A common New Years resolution is getting better organized, and I’ve been looking for many ways to keep my act together as a teacher and in private. But, in spite of all the calendars on my mobile, on my Macs and my physical organizers like my Teacher’s organizer, I still find it hard to stay on top of things. The biggest problem is accessibility and usability.

In a perfect world I would come across an environment where all my jotting-downs of appointments, details, to-do-lists and deadlines could be easy to access and easy to alter if there are changes. It wouldn’t matter if I was online/offline or home or at work. Previously, and particularly when traveling and living abroad I’ve had diaries and a numerous amount of notebooks and scrapbooks for notetaking on the run. Nowadays I try to use my mobile, but it still doesn’t excel the notebook and it definitely does not work to its full potential like synching to my Macs, one laptop and a Mac Mini stationary.


So how to go about this? I tend to use iCal on my Macs with varied luck. It’s neat and tidy, but it does not sync with my Sony Ericsson K810i (No, I do not have an iPhone…) and neither my Teacher’s organizer book. I do use Google Calendar though, and I do import my iCal calendars into Google Calendar for easier access from work. I do sync my iCal calendars with my .Mac-account, but for convenience sake it’s easier to use Google’s alternative since I prefer using Gmail, Google Docs and Google-owned and compatible Blogger to my Mac-mail.

I crave simplicity. I started playing around with Tumblr, a simple utility to collect feeds from different social networks. In my case I collect Flickr- and Blogger-postings as well as my own videos form You Tube. They call it a lifestream and I like the idea. I like the idea to collect my online activities in one place in a simple way. Could this be done for my organizing needs as well?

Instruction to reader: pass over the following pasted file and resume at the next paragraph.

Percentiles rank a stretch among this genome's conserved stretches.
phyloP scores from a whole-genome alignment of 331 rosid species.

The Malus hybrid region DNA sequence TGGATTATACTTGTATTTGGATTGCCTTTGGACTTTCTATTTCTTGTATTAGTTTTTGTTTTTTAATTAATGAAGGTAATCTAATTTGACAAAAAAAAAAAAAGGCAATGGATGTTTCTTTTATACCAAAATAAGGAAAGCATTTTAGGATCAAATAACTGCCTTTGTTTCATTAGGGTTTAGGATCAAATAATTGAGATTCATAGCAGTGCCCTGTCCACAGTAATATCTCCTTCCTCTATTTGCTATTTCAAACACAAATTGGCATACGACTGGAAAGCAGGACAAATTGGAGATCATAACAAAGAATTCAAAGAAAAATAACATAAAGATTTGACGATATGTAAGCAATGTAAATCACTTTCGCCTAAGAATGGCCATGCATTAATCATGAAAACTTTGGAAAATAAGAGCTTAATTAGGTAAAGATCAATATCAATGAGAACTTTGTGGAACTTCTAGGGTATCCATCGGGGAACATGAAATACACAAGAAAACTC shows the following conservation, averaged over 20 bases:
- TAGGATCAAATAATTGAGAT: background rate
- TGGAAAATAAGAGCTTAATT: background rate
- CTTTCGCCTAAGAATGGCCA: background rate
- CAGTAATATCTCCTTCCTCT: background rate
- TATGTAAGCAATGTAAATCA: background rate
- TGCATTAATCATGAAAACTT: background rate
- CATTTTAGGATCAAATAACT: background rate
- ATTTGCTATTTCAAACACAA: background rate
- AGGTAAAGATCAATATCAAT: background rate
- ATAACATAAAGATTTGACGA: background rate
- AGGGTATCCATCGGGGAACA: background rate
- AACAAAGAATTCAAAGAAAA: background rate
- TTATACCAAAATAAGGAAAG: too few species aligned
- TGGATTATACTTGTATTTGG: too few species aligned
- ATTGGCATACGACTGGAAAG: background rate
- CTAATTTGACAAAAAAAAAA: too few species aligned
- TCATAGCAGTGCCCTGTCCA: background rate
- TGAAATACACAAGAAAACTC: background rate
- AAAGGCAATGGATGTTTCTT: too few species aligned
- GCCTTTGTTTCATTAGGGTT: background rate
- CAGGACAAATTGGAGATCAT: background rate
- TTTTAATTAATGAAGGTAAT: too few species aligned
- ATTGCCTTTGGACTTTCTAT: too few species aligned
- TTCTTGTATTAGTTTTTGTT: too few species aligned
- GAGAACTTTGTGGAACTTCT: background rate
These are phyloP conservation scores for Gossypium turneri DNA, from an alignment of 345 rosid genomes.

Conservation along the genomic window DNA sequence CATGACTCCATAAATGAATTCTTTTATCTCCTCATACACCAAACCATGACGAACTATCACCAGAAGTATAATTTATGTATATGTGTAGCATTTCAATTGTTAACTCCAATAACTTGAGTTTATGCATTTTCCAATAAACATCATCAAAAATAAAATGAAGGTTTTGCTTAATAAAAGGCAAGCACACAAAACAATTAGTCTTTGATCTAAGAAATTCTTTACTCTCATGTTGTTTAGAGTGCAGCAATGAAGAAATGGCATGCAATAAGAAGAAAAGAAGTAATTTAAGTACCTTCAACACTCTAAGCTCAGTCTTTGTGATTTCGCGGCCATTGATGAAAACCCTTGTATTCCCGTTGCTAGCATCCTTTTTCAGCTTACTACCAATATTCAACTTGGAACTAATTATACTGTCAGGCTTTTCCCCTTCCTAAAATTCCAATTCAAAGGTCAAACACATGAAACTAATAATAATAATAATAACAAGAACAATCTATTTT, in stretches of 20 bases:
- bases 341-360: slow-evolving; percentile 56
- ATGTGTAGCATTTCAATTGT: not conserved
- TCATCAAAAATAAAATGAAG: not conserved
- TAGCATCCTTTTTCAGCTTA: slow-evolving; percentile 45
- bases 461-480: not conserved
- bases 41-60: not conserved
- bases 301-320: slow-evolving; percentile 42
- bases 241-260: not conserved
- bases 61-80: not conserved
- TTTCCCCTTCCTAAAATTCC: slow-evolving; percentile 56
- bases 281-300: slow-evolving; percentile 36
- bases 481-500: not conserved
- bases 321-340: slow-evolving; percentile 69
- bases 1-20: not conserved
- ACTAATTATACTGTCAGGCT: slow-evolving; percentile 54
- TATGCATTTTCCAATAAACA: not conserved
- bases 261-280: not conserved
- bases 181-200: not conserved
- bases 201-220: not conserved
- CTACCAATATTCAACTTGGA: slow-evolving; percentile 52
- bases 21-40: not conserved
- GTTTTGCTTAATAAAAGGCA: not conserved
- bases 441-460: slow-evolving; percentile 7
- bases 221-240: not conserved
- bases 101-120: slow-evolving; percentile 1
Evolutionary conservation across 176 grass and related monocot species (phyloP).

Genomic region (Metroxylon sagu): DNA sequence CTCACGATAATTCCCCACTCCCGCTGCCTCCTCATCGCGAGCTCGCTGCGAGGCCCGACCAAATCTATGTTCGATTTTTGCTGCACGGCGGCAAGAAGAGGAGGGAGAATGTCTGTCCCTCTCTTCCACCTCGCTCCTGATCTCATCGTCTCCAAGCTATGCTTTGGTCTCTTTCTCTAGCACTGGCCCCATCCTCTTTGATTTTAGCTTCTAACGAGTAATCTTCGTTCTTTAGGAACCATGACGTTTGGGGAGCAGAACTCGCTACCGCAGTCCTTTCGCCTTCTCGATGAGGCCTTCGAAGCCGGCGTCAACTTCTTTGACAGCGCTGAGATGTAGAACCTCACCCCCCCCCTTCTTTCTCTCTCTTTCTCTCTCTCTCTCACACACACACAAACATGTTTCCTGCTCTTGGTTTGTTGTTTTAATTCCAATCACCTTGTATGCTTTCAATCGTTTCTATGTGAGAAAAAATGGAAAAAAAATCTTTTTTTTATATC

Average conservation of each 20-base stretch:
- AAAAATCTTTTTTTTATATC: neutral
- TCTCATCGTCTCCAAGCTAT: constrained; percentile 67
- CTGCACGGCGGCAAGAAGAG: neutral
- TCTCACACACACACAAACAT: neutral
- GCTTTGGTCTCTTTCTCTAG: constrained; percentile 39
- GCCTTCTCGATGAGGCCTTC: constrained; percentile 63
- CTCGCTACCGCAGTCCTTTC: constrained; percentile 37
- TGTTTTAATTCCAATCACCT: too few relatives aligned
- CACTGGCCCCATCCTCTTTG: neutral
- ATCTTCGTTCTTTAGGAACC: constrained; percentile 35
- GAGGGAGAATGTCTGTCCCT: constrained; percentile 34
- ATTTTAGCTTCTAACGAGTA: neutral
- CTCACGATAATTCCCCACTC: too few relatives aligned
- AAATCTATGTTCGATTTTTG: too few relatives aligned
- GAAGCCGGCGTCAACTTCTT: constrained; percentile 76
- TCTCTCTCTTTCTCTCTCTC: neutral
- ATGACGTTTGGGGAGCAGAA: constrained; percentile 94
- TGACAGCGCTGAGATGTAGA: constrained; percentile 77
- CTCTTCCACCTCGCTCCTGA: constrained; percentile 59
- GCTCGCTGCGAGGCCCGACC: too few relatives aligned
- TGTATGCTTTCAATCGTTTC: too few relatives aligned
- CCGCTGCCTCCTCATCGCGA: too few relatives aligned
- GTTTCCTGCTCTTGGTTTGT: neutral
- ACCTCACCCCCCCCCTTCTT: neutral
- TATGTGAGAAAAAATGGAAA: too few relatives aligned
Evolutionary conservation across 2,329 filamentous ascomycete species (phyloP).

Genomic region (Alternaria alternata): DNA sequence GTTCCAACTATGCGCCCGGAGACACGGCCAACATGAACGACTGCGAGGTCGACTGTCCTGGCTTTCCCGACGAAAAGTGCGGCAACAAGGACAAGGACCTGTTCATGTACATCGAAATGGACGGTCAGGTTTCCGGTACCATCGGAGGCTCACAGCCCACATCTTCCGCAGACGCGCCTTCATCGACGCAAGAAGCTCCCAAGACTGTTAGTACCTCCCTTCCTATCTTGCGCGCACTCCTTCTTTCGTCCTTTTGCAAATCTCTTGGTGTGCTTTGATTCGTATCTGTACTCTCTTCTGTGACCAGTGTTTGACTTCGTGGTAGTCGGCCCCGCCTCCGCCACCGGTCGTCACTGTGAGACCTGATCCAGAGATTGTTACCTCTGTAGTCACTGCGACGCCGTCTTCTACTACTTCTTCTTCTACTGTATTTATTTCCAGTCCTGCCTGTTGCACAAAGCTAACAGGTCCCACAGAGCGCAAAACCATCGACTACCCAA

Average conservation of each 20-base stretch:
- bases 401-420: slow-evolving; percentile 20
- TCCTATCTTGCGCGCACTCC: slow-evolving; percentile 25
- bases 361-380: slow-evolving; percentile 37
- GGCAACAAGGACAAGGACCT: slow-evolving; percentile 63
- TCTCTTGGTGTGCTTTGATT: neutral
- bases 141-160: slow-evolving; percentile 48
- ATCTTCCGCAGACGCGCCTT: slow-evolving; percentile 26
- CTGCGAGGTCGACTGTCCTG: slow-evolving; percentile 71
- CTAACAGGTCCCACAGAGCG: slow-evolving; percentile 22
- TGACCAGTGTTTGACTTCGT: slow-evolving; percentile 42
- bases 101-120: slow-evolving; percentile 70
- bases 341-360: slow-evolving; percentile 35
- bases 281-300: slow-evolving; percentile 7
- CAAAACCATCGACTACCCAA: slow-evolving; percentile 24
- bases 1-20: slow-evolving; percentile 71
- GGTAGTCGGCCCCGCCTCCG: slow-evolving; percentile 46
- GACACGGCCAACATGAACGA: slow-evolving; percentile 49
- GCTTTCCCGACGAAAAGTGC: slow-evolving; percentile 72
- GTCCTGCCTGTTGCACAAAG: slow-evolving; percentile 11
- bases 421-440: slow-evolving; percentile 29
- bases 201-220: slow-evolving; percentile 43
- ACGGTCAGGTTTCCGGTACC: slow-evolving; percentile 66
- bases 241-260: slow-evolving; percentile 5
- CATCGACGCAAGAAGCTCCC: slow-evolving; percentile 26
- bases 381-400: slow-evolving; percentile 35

I use Netvibes as well, and that’s a tremendously simple starting page for online surfing. I know I could embed my calendar there, but it still has proved rather troublesome to have access and be able to change it quickly on the spot. I guess the key to this is mobility, and I got mobility in my hands – my mobile phone (be it an iPhone or a Sony Ericsson…). I came across GooSync – an app to sync my Google Calendar with my mobile, but I haven’t made it work satisfactory yet, but it’s a start.

Lars is doing his master on human interaction with machines and computers, and he had a project last semester where he had to find the best system for a family to use a planning utility on iPhones (the omnipresent…). Again, Lars argued for simplicity, usability, safety and omnipresent accessibility. A planning system for a family has to be simple or else it wouldn’t be used by its members. But perhaps, we as humans would continue being disorganized and messy regardless of the means to help us to improve the clutter of loose papers and half-finished entries into our online and offline calendars. I’m still searching for a better way.

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